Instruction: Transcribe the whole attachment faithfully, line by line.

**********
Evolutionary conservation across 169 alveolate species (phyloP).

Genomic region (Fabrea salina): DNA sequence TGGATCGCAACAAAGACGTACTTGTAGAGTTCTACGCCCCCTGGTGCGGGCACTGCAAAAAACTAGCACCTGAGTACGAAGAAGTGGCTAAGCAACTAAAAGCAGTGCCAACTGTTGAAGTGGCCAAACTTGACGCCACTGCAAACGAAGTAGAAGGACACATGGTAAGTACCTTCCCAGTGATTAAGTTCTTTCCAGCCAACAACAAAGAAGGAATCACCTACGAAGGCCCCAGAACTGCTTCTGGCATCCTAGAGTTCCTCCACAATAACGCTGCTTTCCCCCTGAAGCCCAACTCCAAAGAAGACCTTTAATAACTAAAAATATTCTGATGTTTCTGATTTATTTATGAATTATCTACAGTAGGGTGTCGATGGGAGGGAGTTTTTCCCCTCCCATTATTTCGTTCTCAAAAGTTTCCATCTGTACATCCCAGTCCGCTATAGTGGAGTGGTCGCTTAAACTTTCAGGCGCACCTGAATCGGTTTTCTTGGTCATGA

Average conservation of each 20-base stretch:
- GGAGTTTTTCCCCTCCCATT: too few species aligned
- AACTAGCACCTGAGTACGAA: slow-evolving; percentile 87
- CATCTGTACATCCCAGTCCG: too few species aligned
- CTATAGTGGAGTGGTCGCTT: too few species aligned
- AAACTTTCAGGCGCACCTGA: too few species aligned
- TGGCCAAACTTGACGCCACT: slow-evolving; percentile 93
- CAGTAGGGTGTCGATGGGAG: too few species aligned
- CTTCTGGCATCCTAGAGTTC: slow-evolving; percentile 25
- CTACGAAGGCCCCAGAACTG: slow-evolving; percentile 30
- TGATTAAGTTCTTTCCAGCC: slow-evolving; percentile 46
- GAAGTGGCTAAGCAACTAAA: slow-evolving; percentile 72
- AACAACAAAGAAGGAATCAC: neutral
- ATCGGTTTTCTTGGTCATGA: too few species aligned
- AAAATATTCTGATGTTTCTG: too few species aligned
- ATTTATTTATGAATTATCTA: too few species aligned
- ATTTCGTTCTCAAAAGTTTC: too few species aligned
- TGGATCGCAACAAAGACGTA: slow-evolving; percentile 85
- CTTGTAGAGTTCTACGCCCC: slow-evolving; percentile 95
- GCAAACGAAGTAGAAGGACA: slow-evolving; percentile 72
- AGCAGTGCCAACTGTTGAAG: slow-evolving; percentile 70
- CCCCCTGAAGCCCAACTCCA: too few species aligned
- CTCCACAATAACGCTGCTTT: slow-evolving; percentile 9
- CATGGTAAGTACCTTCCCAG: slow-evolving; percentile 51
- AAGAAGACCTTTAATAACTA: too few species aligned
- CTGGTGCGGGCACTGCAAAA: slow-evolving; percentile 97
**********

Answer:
Evolutionary conservation across 169 alveolate species (phyloP).

Genomic region (Fabrea salina): DNA sequence TGGATCGCAACAAAGACGTACTTGTAGAGTTCTACGCCCCCTGGTGCGGGCACTGCAAAAAACTAGCACCTGAGTACGAAGAAGTGGCTAAGCAACTAAAAGCAGTGCCAACTGTTGAAGTGGCCAAACTTGACGCCACTGCAAACGAAGTAGAAGGACACATGGTAAGTACCTTCCCAGTGATTAAGTTCTTTCCAGCCAACAACAAAGAAGGAATCACCTACGAAGGCCCCAGAACTGCTTCTGGCATCCTAGAGTTCCTCCACAATAACGCTGCTTTCCCCCTGAAGCCCAACTCCAAAGAAGACCTTTAATAACTAAAAATATTCTGATGTTTCTGATTTATTTATGAATTATCTACAGTAGGGTGTCGATGGGAGGGAGTTTTTCCCCTCCCATTATTTCGTTCTCAAAAGTTTCCATCTGTACATCCCAGTCCGCTATAGTGGAGTGGTCGCTTAAACTTTCAGGCGCACCTGAATCGGTTTTCTTGGTCATGA

Average conservation of each 20-base stretch:
- GGAGTTTTTCCCCTCCCATT: too few species aligned
- AACTAGCACCTGAGTACGAA: slow-evolving; percentile 87
- CATCTGTACATCCCAGTCCG: too few species aligned
- CTATAGTGGAGTGGTCGCTT: too few species aligned
- AAACTTTCAGGCGCACCTGA: too few species aligned
- TGGCCAAACTTGACGCCACT: slow-evolving; percentile 93
- CAGTAGGGTGTCGATGGGAG: too few species aligned
- CTTCTGGCATCCTAGAGTTC: slow-evolving; percentile 25
- CTACGAAGGCCCCAGAACTG: slow-evolving; percentile 30
- TGATTAAGTTCTTTCCAGCC: slow-evolving; percentile 46
- GAAGTGGCTAAGCAACTAAA: slow-evolving; percentile 72
- AACAACAAAGAAGGAATCAC: neutral
- ATCGGTTTTCTTGGTCATGA: too few species aligned
- AAAATATTCTGATGTTTCTG: too few species aligned
- ATTTATTTATGAATTATCTA: too few species aligned
- ATTTCGTTCTCAAAAGTTTC: too few species aligned
- TGGATCGCAACAAAGACGTA: slow-evolving; percentile 85
- CTTGTAGAGTTCTACGCCCC: slow-evolving; percentile 95
- GCAAACGAAGTAGAAGGACA: slow-evolving; percentile 72
- AGCAGTGCCAACTGTTGAAG: slow-evolving; percentile 70
- CCCCCTGAAGCCCAACTCCA: too few species aligned
- CTCCACAATAACGCTGCTTT: slow-evolving; percentile 9
- CATGGTAAGTACCTTCCCAG: slow-evolving; percentile 51
- AAGAAGACCTTTAATAACTA: too few species aligned
- CTGGTGCGGGCACTGCAAAA: slow-evolving; percentile 97